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James Struthers.

Toronto, University of Toronto Press, c1983.
(The State and Economic Life).
268pp, paper, $30.00 (cloth), $12.50 (paper).
ISBN 0-8020-2480-7 (cloth), 0-8020-6502-3 (paper).

Reviewed by Thomas F. Chambers.

Volume 11 Number 5.
1983 September.

This is a timely book. In the 1980s, Canadians have witnessed the worst unemployment in fifty years. The shocking thing for those who read No Fault of Their Own, is that we have forgotten many of the lessons we should have learned about unemployment in the dirty thirties. There is a strange sense of deja vu in this book and an unfortunate feeling that history does truly repeat itself.

No Fault of Their Own provides a careful, detailed analysis of the problem of unemployment in Canada from 1914-1941 and the official attitude to it. The federal government, whether that of Conservative R. B. Bennett, or that of Liberal W.L. Mackenzie King did not want to admit responsibility for the unemployed. Both hesitated to provide relief, claimed the problem was a provincial one, and hoped it would go away. When unemployment continued year after year, Ottawa was forced to admit responsibility. However, it did so grudgingly, and even as war approached in 1939, King did not have an unemployment insurance bill.

This is not a book that can be read casually. Struthers, who teaches in the Canadian studies program at Trent University, takes his subject seriously and fully documents his view that there was little the unemployed could do to alleviate their problem. He shows that many of the popular attitudes toward the unemployed were archaic and bore little relationship to reality. Politicians blamed the unemployed for being out of work, and kept relief assistance low to prevent men from acquiring a "dole mentality." The government wanted to punish the unemployed and force them to return to the country, where it was felt, work was available on farms.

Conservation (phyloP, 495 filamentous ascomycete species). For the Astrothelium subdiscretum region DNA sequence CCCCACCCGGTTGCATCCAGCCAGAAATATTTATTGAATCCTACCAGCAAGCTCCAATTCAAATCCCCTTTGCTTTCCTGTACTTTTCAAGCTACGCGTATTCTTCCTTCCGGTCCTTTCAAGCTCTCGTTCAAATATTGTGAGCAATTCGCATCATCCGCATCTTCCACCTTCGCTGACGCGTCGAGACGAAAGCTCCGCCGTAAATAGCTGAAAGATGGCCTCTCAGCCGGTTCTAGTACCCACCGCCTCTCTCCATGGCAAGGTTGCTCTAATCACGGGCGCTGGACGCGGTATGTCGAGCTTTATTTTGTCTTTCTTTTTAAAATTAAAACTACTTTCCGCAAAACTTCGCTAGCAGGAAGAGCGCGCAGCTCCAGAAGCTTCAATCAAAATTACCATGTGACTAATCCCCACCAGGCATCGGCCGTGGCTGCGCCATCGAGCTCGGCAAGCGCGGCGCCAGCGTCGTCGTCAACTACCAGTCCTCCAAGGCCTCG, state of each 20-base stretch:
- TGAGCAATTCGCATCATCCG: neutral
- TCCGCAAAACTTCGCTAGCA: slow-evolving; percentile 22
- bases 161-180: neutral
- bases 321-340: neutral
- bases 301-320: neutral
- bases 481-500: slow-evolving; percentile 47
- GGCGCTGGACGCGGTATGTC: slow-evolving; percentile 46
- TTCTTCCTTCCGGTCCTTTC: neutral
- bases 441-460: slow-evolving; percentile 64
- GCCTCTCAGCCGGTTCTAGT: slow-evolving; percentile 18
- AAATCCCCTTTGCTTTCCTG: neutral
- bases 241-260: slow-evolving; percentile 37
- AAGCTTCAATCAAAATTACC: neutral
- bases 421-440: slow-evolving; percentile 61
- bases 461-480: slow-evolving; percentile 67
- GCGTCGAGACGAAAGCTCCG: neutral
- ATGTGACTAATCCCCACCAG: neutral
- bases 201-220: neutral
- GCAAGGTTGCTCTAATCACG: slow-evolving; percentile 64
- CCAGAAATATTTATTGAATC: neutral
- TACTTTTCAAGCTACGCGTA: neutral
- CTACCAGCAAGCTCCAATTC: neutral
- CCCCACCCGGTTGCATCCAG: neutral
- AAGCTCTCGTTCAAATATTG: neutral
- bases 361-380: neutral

Struthers is objective in his treatment of politicians, even though it would be easy to make them look foolish. Both Bennett and King were products of their time and were hampered by old-fashioned ideas. If one sympathizes with the plight of the unemployed, No Fault of Their Own will be frustrating reading. Since they were poorly organized and politically powerless, governments handled the unemployed in a cavalier fashion. Suggestions were made but little concrete action taken because the political will was lacking and resistance from farmers and industry, who did not want unemployment insurance, too strong.

The history of unemployment up to 1940 is a classic example of passing the buck. Municipal governments could not afford the costs of providing work, and the other levels of government refused to assume responsibility. What federal assistance there was for road-building programs was not enough. The fact that there was not a serious challenge to our political and economic system is amazing. The unemployed endured considerable hardship with an incredible stoicism.

Struthers leaves one with a better understanding of the official attitude to unemployment during a difficult time in Canadian history. It will be useful to students of the period and should be read by anyone seriously interested in understanding the history of unemployment in Canada.

Thomas F. Chambers, Canadore College, North Bay, ON.
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